‘Too early’ to cut personal income tax rates—Diokno

Benjamin E. Diokno

FINANCE Secretary Benjamin Diokno said they are not looking to cut personal income tax rates anytime soon despite calls to amend it amid rising consumer prices.

In a response to reporters on Wednesday, Diokno said it is still “too early to tinker” with personal income tax rates.

“We just amended both PIT and CIT. Let’s give the new tax system a chance to operate,” the governor said.

Calls have been made to lower the country’s income tax rates to cope with the rising inflation in recent months.

Just recently, ACT Teachers Representative France Castro filed a House Bill entitled Tax Reform Act for the Masses and the Middle Class (TRAMM).

“Rising prices and untamed inflation rates in the past few years all the more justify the need for a tax reform package that would reduce the income tax rates of the overburdened Filipino working class families,” Castro said.

“Reducing income tax rates for working families will not only improve their way of life but also strengthen their purchasing power which will boost overall domestic demand for consumer goods,” he added.

Just last week, the Development Budget Coordination Committee (DBCC) announced that revenue collections are projected to show a gradual, upward trend over the medium-term from P3.633 trillion in 2023 to P6.589 trillion in 2028.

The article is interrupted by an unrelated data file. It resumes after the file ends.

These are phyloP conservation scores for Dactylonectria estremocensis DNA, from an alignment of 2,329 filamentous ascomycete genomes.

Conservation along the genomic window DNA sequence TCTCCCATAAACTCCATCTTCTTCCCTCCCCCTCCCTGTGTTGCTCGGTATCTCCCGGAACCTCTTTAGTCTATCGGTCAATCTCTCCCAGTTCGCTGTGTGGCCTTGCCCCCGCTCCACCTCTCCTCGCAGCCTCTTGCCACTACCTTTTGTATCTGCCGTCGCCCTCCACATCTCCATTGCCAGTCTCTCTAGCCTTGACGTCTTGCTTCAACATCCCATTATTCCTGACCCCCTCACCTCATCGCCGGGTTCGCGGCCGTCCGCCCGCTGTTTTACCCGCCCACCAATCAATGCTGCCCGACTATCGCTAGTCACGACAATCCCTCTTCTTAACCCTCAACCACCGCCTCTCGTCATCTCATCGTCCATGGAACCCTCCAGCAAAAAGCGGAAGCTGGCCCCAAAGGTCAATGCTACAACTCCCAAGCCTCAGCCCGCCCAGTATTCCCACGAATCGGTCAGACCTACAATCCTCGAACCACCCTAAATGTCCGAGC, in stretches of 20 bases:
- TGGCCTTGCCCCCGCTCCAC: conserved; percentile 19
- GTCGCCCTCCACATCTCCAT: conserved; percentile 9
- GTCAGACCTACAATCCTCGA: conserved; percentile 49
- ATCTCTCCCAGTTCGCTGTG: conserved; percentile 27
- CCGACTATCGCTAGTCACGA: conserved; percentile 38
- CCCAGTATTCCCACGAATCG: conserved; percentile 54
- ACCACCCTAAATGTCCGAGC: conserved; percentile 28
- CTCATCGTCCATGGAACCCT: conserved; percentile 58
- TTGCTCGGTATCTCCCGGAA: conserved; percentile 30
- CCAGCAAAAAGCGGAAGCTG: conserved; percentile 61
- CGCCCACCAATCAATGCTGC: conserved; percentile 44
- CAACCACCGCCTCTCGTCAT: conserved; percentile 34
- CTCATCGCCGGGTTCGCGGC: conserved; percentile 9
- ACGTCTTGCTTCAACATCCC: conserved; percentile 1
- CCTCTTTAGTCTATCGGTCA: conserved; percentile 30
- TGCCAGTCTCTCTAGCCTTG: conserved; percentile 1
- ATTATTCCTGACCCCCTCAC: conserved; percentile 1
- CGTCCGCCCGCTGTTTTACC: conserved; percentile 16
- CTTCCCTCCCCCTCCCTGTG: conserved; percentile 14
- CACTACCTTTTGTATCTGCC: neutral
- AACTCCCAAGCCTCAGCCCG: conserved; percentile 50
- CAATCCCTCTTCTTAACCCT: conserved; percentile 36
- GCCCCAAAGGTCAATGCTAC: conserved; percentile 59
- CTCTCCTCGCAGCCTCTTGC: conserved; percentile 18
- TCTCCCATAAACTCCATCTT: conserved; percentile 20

“This will be achieved through the continued implementation of existing tax policy and tax administration reforms, bolstered by a robust economic growth,” the DBCC said.

Meanwhile, average inflation rate assumption for 2022 remains elevated and is projected to range from 4.5 to 5.5 percent, following the uptick in prices of fuel and food as a result of the ongoing Russia-Ukraine conflict and disrupted supply chains.

It is also adjusted to 2.5 to 4.5 percent for 2023, and is seen to return to the target range of 2 to 4 percent by 2024 until 2028.


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